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Entrepreneurship and Individuals with Disabilities

Greg Smith, 34, is the founder of On A Roll, the first and only live weekly syndicated commercial radio talk show on life and disability. He has had muscular dystrophy all his life. He is an expert on disability issues and a recognized leader in the disability community.

After earning his BA in Broadcasting from Arizona State's Walter Cronkite School of Journalism, Greg worked as a key member of the marketing team for Pulitzer's KTAR/K-Lite radio stations in Phoenix. He served as Research and Sales Promotion Director, where his primary activities involved sales presentation material, ratings analysis, coordination of contests and events, and audience promotion through newspaper, outdoor, television and direct mail campaigns. From 1990 to 1992, Greg was the host of "Cardinal Talk," a call-in program that aired after all of the NFL Cardinals games on KTAR and across the Southwest.

Greg wanted more from broadcasting. He resigned from Pulitzer and started On A Roll as a local Phoenix Arizona program in 1992. It is now aired live on 34 radio stations across the country and on the Internet worldwide. This explosive growth has given On A Roll household name status within much of the disability community. He has developed working relationships with the National Council on Business & Disability, the Presidents Committee on Employment of People with Disabilities and top corporations such as Microsoft and The Hartford in an effort to promote corporate America's shift toward equal employment opportunities for people with disabilities.

Self-Employment

In recent years, increasing numbers of individuals with disabilities have pursued self-employment or entrepreneurship as a means of achieving self-sufficiency and career satisfaction. In fact, people with disabilities are self-employed at almost twice the rate of the general population (14.7% compared to 8%).

Self-employment has many advantages for individuals with disabilities.

  • Self-employment can provide solutions to many of the employment barriers such as difficulties with transportation, workplace discrimination, and the absence of available jobs in which the individual is skilled.

  • Self-employment can mediate many of the needs of individuals with psychosocial or health disorders, such as flexible scheduling and emergency leave for medical or mental health treatment.

  • Self-employment can provide the most direct route to achieving the individual's career goals.

  • Self-employment can provide a sense of achievement and satisfaction that might not otherwise come from other employment options.

Success with a new business requires not only a marketable service or product, but also having business skills and knowledge, such as in marketing, research, and management. New business owners quickly find that their customers, not themselves, are "the bosses." They must be prepared to work long hours getting and keeping customers, while their income can fluctuate greatly from month to month. Being a business owner requires persistence, patience, and a drive to succeed. Self-employment also involves financial risk, since most new businesses require start-up loans and other commitments, as well as the potential loss of governmental supports.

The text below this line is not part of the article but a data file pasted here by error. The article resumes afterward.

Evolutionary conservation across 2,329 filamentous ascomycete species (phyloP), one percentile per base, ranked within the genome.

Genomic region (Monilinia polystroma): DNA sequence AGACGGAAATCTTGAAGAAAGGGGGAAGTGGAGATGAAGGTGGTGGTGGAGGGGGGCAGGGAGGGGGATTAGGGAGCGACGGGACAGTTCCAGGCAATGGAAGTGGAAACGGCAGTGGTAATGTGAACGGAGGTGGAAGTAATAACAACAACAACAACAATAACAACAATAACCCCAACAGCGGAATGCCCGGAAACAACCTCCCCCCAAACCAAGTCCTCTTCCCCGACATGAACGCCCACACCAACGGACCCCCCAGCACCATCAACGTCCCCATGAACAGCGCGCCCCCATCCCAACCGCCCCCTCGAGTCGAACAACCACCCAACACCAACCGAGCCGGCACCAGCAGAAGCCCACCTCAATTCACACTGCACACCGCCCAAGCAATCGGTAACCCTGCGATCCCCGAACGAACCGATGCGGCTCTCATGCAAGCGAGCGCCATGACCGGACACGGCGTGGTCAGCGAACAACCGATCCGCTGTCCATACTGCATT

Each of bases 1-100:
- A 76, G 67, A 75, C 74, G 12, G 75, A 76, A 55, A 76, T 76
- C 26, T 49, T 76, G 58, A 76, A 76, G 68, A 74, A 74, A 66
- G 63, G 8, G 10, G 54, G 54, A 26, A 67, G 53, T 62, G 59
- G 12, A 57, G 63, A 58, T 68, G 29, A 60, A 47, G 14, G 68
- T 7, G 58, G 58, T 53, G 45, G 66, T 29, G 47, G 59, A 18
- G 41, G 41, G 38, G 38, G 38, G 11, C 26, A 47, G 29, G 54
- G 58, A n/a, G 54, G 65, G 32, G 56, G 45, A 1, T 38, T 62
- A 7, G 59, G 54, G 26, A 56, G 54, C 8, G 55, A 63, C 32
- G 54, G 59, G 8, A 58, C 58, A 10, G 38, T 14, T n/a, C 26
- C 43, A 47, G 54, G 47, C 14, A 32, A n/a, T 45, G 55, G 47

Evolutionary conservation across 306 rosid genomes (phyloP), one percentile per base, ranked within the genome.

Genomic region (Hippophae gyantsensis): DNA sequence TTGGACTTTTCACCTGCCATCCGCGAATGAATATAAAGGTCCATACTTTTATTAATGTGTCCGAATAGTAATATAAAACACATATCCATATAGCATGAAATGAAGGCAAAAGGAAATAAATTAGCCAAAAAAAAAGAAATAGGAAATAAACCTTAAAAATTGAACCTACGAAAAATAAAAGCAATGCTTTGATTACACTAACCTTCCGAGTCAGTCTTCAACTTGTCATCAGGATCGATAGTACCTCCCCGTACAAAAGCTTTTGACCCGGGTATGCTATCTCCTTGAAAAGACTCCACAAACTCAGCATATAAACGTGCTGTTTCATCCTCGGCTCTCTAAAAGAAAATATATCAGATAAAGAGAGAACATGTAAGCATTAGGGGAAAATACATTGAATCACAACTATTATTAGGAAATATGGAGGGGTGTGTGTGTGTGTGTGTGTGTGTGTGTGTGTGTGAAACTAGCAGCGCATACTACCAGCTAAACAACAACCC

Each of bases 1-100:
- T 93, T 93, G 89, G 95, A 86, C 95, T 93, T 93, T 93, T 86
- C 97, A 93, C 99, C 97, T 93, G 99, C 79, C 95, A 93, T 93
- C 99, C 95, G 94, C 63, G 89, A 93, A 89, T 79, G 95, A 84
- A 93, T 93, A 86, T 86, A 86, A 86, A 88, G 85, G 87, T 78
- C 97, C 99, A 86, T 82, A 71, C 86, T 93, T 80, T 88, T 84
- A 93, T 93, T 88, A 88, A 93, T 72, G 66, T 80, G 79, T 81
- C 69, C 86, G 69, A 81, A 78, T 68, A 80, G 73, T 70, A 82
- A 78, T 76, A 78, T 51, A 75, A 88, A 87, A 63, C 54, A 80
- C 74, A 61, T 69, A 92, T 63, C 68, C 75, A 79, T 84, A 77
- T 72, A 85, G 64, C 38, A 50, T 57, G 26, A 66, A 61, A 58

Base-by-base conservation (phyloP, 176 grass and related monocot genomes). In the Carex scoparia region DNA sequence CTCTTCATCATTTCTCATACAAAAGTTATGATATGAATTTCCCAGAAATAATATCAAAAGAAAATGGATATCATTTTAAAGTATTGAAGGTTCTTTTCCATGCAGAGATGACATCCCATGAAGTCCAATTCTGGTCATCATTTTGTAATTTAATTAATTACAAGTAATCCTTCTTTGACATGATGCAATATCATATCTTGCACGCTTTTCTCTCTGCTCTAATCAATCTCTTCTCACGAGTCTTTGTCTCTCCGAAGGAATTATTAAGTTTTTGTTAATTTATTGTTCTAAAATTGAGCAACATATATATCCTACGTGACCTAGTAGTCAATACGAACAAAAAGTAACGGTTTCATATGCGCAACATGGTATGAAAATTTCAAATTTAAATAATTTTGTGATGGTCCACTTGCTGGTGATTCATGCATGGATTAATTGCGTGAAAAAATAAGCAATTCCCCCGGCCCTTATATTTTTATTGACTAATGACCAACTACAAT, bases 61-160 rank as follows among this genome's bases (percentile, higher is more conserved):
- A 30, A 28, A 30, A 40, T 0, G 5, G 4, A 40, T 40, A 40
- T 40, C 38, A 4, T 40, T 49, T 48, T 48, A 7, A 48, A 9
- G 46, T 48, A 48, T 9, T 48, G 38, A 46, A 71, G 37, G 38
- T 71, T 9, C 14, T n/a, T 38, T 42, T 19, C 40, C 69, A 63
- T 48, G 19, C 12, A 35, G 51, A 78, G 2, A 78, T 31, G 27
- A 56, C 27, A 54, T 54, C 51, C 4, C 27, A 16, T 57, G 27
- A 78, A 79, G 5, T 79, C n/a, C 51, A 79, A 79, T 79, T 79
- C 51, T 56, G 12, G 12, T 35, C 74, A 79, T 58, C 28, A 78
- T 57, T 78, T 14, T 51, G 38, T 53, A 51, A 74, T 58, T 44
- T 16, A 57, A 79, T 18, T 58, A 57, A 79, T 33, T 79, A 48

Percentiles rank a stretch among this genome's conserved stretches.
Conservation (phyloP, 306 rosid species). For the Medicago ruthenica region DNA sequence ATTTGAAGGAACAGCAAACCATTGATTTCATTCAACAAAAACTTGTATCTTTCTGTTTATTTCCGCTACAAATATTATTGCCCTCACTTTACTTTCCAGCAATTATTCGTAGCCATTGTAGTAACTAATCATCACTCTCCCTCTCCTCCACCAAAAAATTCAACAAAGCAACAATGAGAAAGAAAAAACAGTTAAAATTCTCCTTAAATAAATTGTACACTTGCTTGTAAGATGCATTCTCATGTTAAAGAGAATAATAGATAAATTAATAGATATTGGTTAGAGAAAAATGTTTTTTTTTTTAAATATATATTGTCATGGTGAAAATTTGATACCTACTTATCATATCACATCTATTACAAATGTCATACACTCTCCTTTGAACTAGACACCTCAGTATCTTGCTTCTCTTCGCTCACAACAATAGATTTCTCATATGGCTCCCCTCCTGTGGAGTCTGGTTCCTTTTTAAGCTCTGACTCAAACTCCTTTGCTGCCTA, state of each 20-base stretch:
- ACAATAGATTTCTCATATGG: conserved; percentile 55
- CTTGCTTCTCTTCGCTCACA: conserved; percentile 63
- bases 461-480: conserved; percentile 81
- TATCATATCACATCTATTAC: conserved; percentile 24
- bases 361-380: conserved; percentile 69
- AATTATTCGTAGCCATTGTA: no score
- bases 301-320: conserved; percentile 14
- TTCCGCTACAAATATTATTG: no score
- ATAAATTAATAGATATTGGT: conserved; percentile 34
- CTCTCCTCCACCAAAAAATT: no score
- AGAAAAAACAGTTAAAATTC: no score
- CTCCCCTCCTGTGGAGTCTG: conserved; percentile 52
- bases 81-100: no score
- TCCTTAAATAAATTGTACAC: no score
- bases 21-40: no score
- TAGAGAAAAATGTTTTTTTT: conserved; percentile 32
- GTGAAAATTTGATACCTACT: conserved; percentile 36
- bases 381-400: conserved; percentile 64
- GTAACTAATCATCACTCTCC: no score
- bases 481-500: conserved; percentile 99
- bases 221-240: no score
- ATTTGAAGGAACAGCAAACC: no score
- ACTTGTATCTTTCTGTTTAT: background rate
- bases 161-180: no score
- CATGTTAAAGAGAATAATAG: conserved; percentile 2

Facts and Figures

One commonly held assumption is that the failure rate for new businesses is very high. Thus, self-employment has been viewed as an uncertain option and possibly more risky for individuals with disabilities. However, evidence does not support this assumption. As reported in the July 1995 issue of Entrepreneur Magazine, a 1994 Dun & Bradstreet census of 250,000 businesses found almost 70% of all businesses started in 1985 were still operating in 1994. Urban Miyares, founder of the Disabled Businesspersons Association (DBA) reported in the DBA Newsletter that the failure rate of all businesses started today is 20%, and only 10% for those that start with a researched business plan.

Support

A key to developing business ownership is to incorporate business supports from public and private sector resources. A number of self-employment assistance projects have been established to assist persons with disabilities in becoming self-employed or in operating their own businesses. Some of these have been private endeavors, such as advisory projects started by the Disabled Businesspersons Association (DBA) and the Network of Entrepreneurs with Disabilities (NEWD). Others have been publicly funded by the federal governments of the U.S. and Canada. The Self-Employment Assistance Pilot Project (McIlraith, 1996) is funded by the Canadian Council on Rehabilitation and Work. Assistance is available in the U.S. through the Small Business Administration (SBA).

Vocational Rehabilitation agencies in the several states have initiated self-employment programs that provide some of the start up monies needed and training in developing business plans. The Social Security Administration will allow an individual on Social Security Disability Insurance (SSDI) to develop a business while keeping his or her benefits for up to four years. Through these projects, thousands of individuals have been assisted to become self-employed.

For More Information:

On a Roll: Greg Smith